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None in delegation back death penalty repeal

February 21, 2009|By ERIN CUNNINGHAM
(Page 2 of 2)

Munson said he also supports the current death penalty statute, which makes it mandatory for the state to seek death for anyone charged with murdering a police officer or a correctional officer.

Munson said officers need that protection. He said without the possibility of the death penalty, inmates who already are serving long periods of time -- or even life -- in prison have no incentive not to kill.

"That inmate has absolutely nothing to lose whatsoever by killing (officers)," Munson said.

Del. John P. Donoghue, D-Washington, said he does not support a repeal of the death penalty, but said the punishment should be used for only the most serious crimes -- such as the murder of a police officer or a correctional officer.

"I think it should be an option for our legal system," Donoghue said.

DNA evidence

Del. LeRoy E. Myers Jr., R-Washington/Allegany, also supports the death penalty and said the current system should remain in place.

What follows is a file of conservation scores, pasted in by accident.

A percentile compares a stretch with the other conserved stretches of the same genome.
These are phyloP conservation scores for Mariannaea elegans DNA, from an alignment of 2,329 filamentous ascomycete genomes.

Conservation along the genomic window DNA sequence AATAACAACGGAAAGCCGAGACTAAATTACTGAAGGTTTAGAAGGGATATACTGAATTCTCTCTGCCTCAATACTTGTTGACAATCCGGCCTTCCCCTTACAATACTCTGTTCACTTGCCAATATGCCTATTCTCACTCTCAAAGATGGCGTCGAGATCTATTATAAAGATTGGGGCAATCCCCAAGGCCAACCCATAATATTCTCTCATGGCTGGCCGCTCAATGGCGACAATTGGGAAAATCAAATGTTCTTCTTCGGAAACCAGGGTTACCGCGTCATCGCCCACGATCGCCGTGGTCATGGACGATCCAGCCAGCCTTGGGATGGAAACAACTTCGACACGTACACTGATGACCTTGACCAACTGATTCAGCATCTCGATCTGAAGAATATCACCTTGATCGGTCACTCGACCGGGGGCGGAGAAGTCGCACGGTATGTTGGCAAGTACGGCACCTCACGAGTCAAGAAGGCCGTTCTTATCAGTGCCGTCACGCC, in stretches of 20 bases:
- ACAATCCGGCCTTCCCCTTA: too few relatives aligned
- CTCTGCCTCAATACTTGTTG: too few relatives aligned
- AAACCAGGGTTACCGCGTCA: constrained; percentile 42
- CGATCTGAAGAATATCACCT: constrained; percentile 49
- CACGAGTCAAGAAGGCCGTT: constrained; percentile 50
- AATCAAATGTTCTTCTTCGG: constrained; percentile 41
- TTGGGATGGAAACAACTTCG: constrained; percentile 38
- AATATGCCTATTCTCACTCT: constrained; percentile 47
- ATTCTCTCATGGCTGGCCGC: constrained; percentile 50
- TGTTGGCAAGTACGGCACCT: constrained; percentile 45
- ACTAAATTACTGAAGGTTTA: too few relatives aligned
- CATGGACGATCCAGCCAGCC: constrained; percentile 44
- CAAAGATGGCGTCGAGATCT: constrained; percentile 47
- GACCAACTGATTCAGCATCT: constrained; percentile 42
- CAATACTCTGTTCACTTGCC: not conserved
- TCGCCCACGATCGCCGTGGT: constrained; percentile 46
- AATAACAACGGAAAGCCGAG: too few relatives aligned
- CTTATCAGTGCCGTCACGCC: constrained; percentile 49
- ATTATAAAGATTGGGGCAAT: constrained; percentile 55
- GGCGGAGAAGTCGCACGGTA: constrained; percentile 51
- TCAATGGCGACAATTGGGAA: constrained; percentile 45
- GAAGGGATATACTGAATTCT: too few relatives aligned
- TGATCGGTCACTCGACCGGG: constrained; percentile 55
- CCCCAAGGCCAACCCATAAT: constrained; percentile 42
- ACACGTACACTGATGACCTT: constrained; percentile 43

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"I see with what we have available today with the DNA and the high tech systems that we have in place that we can be more sure -- if not totally sure -- that the person that committed the crime is definitely the person that we're penalizing and using the death penalty on," Myers said.

Del. Richard B. Weldon Jr., who is unaffiliated and represents parts of Frederick and Washington counties, agreed.

"I'll never support an abolition of the death penalty," he said.

Weldon agreed with other lawmakers who said the death penalty must remain as a deterrent for inmates who would kill while in prison.

"I think they ought to have something to lose, and that something ought to be their lives," Weldon said.

Donoghue said he believes a compromise bill will be drafted that allows the death penalty in some cases.

Myers said it is possible the death penalty ban could be modified enough to be approved, changing the current system.

"This is not a new issue, and it's one that we will continue to deal with," Shank said. "We have not seen the last of it."




Members of Washington County's delegation to the Maryland General Assembly were asked: "Are you in favor of banning the death penalty?" Here are their responses:

o Sen. George C. Edwards -- No

o Sen. Alex X. Mooney -- Maybe, if there was an exception for inmates who kill someone while in prison.

o Sen. Donald F. Munson -- No

o Del. John P. Donoghue -- No

o Del. LeRoy E. Myers Jr. -- No

o Del. Andrew A. Serafini -- No

o Del. Christopher B. Shank -- No

o Del. Richard B. Weldon Jr. -- No

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